How Did The Cheesecake Factory Come to Exist?

The origin of The Cheesecake Factory dates back to the 1940s, when Evelyn Overton found a recipe in a local newspaper that inspired her original cheesecake.

Rajiv  Nanjapla - Author

Jun. 2 2016, Updated 2:06 p.m. ET


Early history

The origin of The Cheesecake Factory (CAKE) dates back to the 1940s, when David Overton’s mother Evelyn Overton found a recipe in a local newspaper that inspired her original cheesecake.

Evelyn’s recipe was loved by everyone. She wanted to open a small shop, but she eventually gave up this dream in order to raise her two children. However, during this time, she continued to supply cheesecakes to several restaurants.

Once their children were grown, Evelyn and her husband Oscar moved to Los Angeles in 1972 to open The Cheesecake Factory Bakery. As customers responded well to Evelyn’s cheesecakes, she extended the recipe to 20 variants.

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The beginning

With the intention of showcasing his mother’s variety of cheesecakes, David Overton opened his first The Cheesecake Factory restaurant in Beverly Hills, California, in 1978. The restaurant became popular among California diners.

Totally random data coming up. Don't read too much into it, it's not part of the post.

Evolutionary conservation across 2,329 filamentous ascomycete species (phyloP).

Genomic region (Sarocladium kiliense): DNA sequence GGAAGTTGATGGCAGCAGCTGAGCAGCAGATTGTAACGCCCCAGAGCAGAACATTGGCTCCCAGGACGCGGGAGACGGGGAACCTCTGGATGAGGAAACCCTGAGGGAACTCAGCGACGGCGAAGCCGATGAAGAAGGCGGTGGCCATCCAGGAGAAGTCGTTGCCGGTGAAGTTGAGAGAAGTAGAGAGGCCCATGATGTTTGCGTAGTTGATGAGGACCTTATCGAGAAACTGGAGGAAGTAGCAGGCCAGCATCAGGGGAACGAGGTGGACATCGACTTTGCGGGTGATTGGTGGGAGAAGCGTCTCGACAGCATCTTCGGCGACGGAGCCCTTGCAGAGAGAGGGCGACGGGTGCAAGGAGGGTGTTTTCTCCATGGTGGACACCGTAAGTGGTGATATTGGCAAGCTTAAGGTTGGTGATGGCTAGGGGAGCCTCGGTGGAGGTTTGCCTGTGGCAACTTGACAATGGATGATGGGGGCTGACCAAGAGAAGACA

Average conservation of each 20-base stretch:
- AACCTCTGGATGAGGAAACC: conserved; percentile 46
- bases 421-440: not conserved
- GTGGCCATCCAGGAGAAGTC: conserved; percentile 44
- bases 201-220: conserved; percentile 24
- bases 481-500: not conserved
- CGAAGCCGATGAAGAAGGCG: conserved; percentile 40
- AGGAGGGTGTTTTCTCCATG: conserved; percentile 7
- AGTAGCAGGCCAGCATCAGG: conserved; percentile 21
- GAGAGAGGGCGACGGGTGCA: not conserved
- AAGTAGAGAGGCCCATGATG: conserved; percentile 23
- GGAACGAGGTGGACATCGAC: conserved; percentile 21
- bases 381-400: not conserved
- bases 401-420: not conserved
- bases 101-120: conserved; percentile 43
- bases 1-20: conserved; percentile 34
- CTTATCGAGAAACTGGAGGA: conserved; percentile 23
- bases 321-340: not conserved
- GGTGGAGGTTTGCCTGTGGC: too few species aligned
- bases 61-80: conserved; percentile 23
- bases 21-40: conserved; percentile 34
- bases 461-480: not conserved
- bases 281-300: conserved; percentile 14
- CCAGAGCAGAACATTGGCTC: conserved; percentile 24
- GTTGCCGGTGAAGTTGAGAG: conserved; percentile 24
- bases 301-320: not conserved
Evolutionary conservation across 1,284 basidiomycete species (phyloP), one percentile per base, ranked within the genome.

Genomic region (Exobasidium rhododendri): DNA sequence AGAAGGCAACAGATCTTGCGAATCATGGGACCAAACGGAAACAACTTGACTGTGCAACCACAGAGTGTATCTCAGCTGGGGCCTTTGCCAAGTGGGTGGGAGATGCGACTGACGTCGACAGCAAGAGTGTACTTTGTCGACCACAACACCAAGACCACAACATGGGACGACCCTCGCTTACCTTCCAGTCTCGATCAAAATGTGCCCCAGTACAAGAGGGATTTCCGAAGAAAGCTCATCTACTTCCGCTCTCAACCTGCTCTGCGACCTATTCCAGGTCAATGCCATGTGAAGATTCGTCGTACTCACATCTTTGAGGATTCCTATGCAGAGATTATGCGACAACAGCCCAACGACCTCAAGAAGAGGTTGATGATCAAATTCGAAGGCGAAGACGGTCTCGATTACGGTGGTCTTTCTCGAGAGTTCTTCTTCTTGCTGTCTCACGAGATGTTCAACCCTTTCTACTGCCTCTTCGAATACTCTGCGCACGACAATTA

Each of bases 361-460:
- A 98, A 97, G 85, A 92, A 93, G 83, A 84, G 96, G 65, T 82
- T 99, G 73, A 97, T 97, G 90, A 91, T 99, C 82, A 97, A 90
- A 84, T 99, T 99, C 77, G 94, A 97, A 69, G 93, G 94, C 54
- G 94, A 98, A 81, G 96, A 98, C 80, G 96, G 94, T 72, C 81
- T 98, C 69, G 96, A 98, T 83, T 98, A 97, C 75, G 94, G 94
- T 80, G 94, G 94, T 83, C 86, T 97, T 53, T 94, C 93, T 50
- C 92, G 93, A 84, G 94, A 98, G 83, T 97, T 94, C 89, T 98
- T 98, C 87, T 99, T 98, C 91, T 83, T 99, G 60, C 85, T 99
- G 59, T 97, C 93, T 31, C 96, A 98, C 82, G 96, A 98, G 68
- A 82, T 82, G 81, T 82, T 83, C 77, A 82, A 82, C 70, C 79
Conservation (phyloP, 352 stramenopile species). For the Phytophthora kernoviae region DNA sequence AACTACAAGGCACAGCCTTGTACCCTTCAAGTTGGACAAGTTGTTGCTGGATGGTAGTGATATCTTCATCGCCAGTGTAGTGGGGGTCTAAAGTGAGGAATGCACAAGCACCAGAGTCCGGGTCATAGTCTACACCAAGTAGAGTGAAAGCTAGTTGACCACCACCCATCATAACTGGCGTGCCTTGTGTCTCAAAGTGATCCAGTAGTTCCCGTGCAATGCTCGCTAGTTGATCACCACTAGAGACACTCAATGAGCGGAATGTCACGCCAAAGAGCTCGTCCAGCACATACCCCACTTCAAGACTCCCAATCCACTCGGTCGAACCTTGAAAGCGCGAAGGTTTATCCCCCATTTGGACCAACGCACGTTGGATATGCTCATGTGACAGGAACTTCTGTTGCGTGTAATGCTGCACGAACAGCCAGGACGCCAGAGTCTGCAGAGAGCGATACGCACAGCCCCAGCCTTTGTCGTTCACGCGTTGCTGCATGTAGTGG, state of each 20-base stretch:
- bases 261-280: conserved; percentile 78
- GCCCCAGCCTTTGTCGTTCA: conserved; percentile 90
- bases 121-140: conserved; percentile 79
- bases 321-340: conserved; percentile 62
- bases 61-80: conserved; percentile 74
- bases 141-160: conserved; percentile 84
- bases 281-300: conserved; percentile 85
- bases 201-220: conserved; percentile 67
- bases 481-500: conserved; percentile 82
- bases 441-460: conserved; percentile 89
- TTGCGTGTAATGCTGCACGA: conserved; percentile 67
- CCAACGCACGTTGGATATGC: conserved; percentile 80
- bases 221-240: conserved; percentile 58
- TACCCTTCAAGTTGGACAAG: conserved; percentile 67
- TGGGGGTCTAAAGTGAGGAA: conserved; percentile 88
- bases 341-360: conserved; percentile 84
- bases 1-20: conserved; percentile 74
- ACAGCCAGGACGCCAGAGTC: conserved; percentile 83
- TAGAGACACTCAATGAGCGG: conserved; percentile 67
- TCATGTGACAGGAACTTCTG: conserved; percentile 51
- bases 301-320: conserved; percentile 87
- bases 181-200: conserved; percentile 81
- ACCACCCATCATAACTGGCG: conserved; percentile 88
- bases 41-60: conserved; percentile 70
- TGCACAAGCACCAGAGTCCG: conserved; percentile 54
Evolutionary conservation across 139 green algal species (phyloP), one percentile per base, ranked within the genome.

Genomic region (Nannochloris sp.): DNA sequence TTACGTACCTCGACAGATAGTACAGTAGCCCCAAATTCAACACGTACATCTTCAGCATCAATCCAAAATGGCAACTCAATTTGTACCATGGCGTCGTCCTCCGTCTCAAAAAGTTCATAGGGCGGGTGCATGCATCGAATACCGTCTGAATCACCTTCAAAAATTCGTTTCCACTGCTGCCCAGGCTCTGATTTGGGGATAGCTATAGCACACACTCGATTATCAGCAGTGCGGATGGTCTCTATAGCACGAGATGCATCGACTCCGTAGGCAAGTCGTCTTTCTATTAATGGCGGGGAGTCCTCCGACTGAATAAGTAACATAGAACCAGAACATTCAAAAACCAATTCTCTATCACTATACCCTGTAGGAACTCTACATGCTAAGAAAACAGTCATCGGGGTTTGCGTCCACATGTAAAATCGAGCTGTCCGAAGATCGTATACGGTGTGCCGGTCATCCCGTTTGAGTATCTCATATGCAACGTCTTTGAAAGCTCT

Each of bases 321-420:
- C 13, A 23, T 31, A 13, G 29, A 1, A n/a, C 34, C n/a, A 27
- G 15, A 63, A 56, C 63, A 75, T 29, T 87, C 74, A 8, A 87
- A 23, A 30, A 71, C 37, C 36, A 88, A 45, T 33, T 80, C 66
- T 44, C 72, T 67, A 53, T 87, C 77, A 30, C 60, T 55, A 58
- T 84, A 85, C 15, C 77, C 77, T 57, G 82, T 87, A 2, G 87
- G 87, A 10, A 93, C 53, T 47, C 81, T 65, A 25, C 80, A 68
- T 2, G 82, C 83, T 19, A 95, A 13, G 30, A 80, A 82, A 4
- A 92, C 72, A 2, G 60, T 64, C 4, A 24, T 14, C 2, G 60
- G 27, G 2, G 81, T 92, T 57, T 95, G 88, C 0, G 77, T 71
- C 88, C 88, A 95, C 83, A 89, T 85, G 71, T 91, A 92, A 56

Sensing this, David opened a second restaurant in Marina del Rey, California. Later, he opened a third restaurant in Redondo Beach, south of Los Angeles. This was a 300-seat restaurant, and the company had spent $2 million on renovations.

As the popularity of the restaurant grew, the company expanded its one-page menu to offer pizza, meatloaf, chicken tacos, and baby back pork ribs.

However, cheesecakes with 42 variants remained the main attraction. As the popularity of its products grew, the company started to sell them through grocery store chains, such as Kroger’s and Dominick’s Finer Foods in Chicago and Price Club in San Diego.

In 1990, CAKE, which forms 0.15% of the iShares Core S&P Mid-Cap ETF (IJH), opened its fourth restaurant in Woodland Hills, California. One year later, it took the concept to Washington, opening its fifth restaurant in the Chevy Chase section of the District.

In 1992, David decided to take the company public to raise the money to finance his expansion plans. We’ll discuss The Cheesecake Factory’s life after going public in our next article.

The origins of Texas Roadhouse (TXRH), Brinker International (EAT), and Darden Restaurants’ (DRI) Longhorn Steakhouse and Olive Garden date back to 1993, 1975, 1981, and 1982, respectively.


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